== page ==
The OTP is more a theoretical construction than a real world construction. The OTP suffers from three core problems:
- Key Generation.
- Key Distribution.
- Key Destruction.
Let's deal with each one in turn.
Key generation is surprisingly difficult. In order to get the full security proof for the OTP, you need to each bit to be independent of every other bit and for there to be no bias whatsoever in the output.
Now practically every hardware RNG you're going to get does not fufil this in practice. They almost always run the bits through a hash function or some sort of entropy extraction routine. However, these routines do not carry a security proof that they preserve the underlying independent non-bias nature of the bits passed to them.
It's quite possible that if you the entropy extraction routine over enough bits, that a very small bias would be observed. However, any such bias, no matter how small would destroy the OTP security proof.
So you need to design your own RNG using only de-biasing techniques that maintain the security proof. Worse, you need to build an RNG with no detectable bias whatsoever over gigabits of output.
Key distribution is a pain because the key has to be as long as the message. This immediately raises the question of why bother with encryption if you already have a secure channel of transmitting the key. Even with this massive key you haven't authenticated the cipher-text! You need provisions for that too.
This limits the OTP to scenarios where you want to time-shift a secure channel. It works okay in scenarios like the following. If Alice lives in Hong Kong and Bob lives in New York, they can meet twice a year and exchange a gigabyte or two of pad and be on their way.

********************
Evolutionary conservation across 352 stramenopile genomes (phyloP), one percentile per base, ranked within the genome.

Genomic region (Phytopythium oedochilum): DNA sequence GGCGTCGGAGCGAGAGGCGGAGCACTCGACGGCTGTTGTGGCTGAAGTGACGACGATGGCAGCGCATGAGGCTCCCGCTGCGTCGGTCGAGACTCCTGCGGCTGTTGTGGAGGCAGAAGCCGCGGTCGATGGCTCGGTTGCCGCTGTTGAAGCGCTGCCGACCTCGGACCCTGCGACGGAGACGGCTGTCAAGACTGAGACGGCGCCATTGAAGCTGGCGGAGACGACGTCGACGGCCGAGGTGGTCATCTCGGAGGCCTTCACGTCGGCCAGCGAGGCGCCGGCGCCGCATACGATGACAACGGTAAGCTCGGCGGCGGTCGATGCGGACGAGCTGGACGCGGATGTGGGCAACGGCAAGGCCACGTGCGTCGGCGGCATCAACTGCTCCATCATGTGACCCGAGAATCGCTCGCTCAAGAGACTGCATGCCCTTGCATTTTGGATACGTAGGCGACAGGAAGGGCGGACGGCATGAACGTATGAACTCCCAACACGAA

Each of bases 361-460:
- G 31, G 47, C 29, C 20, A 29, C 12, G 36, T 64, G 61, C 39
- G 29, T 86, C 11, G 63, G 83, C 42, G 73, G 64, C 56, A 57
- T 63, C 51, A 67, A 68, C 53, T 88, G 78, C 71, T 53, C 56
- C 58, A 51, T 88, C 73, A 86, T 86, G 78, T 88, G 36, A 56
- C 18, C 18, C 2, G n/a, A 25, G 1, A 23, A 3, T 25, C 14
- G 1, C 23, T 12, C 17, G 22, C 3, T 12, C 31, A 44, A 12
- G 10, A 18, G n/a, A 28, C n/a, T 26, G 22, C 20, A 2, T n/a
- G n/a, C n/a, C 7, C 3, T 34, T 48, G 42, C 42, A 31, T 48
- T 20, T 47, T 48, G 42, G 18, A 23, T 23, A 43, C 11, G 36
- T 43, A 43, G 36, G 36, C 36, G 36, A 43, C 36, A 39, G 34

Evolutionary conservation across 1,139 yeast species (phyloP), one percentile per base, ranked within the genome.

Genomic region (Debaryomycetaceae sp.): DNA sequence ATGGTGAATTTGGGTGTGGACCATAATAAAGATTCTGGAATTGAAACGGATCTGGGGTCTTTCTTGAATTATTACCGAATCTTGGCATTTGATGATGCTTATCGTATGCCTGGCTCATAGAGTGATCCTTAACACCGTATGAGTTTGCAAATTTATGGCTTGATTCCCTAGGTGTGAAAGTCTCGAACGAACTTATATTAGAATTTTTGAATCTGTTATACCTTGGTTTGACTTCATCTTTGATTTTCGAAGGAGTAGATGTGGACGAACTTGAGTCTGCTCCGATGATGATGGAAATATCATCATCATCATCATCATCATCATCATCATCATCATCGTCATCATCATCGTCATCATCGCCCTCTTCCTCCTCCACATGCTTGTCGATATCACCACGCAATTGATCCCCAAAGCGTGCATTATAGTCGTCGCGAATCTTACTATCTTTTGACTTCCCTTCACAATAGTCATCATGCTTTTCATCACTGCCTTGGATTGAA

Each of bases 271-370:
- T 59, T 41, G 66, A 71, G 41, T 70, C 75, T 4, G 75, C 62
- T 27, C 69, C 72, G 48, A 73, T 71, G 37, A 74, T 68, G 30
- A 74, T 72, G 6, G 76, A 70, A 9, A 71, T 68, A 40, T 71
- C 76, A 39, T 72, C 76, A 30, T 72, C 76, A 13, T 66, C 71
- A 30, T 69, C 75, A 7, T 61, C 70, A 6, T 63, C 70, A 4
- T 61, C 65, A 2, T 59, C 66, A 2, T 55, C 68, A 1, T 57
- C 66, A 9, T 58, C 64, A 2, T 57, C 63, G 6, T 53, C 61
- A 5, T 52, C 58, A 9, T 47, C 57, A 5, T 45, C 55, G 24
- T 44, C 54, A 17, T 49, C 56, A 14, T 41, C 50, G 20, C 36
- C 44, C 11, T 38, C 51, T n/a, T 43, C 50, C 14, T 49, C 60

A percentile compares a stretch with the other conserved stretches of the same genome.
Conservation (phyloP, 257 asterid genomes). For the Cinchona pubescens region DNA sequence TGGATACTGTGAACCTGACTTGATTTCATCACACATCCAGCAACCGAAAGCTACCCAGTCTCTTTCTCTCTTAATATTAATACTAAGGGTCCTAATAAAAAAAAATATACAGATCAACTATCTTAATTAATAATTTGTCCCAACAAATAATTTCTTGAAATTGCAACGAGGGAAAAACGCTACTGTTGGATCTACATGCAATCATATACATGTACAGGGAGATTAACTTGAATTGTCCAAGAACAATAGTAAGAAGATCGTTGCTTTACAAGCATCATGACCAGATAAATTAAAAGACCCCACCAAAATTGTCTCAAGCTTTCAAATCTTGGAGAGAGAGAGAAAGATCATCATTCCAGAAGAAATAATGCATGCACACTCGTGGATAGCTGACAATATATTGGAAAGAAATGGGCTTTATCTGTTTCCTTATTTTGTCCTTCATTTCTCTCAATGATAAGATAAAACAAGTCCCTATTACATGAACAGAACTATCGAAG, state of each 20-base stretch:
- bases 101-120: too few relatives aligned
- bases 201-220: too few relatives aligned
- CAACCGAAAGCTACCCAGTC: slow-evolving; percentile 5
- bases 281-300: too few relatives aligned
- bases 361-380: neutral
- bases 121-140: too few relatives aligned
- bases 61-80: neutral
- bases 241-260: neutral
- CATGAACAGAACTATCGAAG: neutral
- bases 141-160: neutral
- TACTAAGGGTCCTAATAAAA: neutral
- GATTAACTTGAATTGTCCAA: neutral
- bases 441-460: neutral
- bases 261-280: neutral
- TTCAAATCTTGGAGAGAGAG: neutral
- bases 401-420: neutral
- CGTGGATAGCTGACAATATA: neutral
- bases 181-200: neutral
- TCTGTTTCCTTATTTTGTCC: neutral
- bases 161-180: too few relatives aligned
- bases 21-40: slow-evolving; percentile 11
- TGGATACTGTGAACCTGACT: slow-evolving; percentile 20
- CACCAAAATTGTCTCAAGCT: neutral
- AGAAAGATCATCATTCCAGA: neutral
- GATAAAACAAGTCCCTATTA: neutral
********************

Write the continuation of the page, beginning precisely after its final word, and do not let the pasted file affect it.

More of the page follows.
Even if you're using QKD you've just moved the problem elsewhere. The problem now moves from a key distribution problem to an engineering problem. You've got to make a QKD device that is 100% reliable, doesn't have any side channel attacks, and is not susceptible to induced errors. Such as slightly overpowering/underpowering device to get duplicate photons, shinning a laser at the device to subtly break it or some other error inducing attack.
You've got many of the same problems of hardware quality as you had with the PRG. Good luck with that!
Once you've used the key you have to make sure it is properly destroyed in both places. This is again more tricky than it seems at first.
If you don't do this properly and you use the key-stream twice, you have no security at all. If the program that manages the pad for you suffers some sort of error and fails to delete the used portion of the pad then re-use becomes quite likely.
Worse, because the pad is the same length as the message there's quite a lot of key stream to leak. This can leak in a number of ways. Parts of the key stream might have been paged to disk, for example, during encryption/decryption process.
An attacker could then decipher parts of your ciphertext by simply XORing bytes from your recovered hard-drive against the ciphertext.
The reason that the OTP isn't really fielded is that despite its strong security proof, the practical considerations around it actually render it insecure.
This is actually quite common in cryptography. Things with strong security proofs tend to be unworkable.
For every section of my reply, there is a documented case where precisely the problem I've raised has led to OTP messages being compromised.
OTPs are really hard to use properly and are typically less secure overall than a conventional scheme.
Small secrets, by virtue of them being small, are less likely to be leaked, easier to generate, easier to destroy and easier to transmit. All of these properties make them more secure.